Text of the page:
Coal is anticipated to outshine gas and become country’s largest power generator within the next three years, as power utilities are replacing aging nuclear capacity with fossil fuel, according to Bloomberg.
Shifting its focus on coal, Japan is also interested in investing in Pakistan’s Lakhra coal projects and the country will participate in the processes needed for coal production in order to meet its target goal and become more dependent on coal as the nation’s biggest source of energy, The Express Tribune wrote.
Even with the greater reliance on coal, the country will likely meet its 2030 emission reduction target for the power sector due to a drop in power demand. Tokyo aims to reduce its emissions by 34% by 2030 – compared with the 2013 levels of emissions – by eliminating oil-fired generation and increasing clean energy.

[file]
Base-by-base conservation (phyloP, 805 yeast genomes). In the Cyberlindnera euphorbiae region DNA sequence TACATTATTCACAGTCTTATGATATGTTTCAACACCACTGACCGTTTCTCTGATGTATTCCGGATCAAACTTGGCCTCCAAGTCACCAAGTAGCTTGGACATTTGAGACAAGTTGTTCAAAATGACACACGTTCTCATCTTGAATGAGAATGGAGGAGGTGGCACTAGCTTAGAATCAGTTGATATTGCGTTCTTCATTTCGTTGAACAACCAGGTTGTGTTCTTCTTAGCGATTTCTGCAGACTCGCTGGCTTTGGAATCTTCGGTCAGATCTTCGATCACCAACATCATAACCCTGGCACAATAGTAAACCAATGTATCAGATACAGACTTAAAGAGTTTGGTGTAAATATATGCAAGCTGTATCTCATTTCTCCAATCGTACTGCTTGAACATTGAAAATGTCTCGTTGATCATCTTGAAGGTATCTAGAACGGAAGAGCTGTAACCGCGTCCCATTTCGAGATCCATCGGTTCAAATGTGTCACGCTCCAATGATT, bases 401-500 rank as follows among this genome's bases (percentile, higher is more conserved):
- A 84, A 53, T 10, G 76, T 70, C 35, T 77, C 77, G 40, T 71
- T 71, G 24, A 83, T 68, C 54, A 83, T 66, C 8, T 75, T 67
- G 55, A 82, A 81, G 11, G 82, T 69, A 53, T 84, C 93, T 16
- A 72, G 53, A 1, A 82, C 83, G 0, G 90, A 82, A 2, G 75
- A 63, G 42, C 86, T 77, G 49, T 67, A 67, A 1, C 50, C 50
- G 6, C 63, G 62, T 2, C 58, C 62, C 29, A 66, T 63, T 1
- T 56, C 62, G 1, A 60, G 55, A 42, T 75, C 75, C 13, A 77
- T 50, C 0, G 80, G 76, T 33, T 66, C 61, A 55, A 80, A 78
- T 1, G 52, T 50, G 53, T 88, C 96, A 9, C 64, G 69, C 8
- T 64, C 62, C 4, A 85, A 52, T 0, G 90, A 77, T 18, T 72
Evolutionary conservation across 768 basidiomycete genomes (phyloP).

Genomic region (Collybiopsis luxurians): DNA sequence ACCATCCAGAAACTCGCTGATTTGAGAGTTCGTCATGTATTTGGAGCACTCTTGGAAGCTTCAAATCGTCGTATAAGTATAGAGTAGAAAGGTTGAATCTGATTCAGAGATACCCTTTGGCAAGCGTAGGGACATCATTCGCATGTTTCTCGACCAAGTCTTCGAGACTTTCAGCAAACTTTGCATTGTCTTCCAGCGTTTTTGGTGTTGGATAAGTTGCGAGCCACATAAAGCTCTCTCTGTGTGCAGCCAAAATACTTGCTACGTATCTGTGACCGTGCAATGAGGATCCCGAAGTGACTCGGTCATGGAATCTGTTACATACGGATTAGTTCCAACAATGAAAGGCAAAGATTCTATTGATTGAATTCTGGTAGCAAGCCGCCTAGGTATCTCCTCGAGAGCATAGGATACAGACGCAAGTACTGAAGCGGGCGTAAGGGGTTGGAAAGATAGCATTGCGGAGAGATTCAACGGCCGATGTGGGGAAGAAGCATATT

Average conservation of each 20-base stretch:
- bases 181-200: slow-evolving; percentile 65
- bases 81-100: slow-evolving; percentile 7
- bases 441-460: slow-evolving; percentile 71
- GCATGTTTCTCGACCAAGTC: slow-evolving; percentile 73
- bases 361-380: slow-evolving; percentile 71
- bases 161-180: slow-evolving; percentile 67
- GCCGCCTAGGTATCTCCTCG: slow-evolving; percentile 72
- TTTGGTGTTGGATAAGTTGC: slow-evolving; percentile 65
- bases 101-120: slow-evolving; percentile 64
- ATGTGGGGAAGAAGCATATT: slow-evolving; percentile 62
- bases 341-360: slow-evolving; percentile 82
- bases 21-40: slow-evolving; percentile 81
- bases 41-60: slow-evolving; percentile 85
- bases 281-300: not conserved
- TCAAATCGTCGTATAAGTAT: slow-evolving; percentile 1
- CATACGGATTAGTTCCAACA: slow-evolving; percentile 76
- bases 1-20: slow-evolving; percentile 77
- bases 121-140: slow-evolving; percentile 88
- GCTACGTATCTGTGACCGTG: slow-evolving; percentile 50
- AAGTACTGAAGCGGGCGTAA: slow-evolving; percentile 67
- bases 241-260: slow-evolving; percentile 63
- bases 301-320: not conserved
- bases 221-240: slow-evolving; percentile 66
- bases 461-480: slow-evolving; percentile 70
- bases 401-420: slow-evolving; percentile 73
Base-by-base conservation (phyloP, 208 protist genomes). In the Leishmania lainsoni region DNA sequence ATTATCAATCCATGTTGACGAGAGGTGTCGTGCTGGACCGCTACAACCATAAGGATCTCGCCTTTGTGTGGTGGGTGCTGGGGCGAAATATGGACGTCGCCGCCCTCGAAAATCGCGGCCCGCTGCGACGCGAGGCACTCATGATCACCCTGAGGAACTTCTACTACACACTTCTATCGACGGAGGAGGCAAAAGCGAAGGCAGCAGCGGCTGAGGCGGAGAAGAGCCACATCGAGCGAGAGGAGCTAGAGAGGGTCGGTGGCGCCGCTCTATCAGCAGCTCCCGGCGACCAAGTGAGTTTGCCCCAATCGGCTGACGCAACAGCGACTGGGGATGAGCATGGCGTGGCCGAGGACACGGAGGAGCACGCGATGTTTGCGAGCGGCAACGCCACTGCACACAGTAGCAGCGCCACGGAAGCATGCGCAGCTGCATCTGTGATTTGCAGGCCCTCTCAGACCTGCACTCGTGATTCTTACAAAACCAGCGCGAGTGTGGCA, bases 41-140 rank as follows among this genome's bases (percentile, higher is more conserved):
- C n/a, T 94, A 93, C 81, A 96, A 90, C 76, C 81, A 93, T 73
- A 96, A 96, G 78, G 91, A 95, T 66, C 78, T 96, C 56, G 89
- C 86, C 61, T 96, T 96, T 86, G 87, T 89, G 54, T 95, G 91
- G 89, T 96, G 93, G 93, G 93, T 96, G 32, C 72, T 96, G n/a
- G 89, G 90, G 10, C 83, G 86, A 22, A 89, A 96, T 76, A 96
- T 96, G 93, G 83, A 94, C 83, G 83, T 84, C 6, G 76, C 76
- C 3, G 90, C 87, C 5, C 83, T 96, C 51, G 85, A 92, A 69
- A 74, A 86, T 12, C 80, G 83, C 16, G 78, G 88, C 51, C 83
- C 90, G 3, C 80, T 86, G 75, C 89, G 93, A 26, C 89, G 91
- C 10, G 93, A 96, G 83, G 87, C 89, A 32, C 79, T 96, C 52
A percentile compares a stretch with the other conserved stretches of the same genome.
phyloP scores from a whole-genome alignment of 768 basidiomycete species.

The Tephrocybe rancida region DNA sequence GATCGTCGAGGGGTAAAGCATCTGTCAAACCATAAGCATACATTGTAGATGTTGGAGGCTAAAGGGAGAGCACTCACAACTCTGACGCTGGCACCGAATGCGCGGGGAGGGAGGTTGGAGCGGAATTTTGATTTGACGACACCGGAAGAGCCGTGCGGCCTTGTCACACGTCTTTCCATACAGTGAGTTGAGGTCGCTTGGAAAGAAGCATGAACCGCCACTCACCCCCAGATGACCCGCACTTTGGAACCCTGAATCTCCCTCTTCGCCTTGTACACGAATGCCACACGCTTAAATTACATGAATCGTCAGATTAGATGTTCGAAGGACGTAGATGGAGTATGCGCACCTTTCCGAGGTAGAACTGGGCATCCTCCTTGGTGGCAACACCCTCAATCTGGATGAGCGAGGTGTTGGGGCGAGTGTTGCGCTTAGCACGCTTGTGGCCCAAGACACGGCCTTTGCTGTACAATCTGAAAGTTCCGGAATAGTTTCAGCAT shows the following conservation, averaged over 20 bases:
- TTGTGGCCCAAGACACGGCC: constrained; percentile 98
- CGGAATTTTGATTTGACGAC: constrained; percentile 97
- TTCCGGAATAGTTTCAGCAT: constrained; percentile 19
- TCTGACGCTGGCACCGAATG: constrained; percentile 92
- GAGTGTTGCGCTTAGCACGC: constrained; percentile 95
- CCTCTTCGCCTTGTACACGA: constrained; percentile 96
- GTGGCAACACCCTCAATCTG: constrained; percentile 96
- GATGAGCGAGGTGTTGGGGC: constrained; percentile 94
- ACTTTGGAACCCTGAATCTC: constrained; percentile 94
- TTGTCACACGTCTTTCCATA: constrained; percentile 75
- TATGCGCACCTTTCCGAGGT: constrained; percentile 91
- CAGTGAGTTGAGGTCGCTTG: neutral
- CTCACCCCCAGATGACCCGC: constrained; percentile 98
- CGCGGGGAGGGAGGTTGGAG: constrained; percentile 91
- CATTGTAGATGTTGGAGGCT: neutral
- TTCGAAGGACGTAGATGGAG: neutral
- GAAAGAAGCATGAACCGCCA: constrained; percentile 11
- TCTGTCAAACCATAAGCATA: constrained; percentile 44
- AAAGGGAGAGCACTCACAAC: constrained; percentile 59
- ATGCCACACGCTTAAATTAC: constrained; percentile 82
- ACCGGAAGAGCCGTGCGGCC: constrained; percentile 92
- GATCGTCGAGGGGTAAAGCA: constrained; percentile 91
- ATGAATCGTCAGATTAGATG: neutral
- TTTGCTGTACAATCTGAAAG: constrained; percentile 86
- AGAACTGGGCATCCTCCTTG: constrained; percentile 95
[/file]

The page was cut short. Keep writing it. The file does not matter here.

However, the government’s aim for zero-emission sources to account for 44% electricity generation in 2030 is unlikely to be attained without imposing new policies.
Before the 2011 Fukushima disaster, nuclear power accounted for approximately 29% of Japan’s total energy production. By 2023, it will be responsible for no more than 13.6% of the country’s total power, and by 2040, it is anticipated to fall down to just 1.2%, according to a report released by Bloomberg New Energy Finance.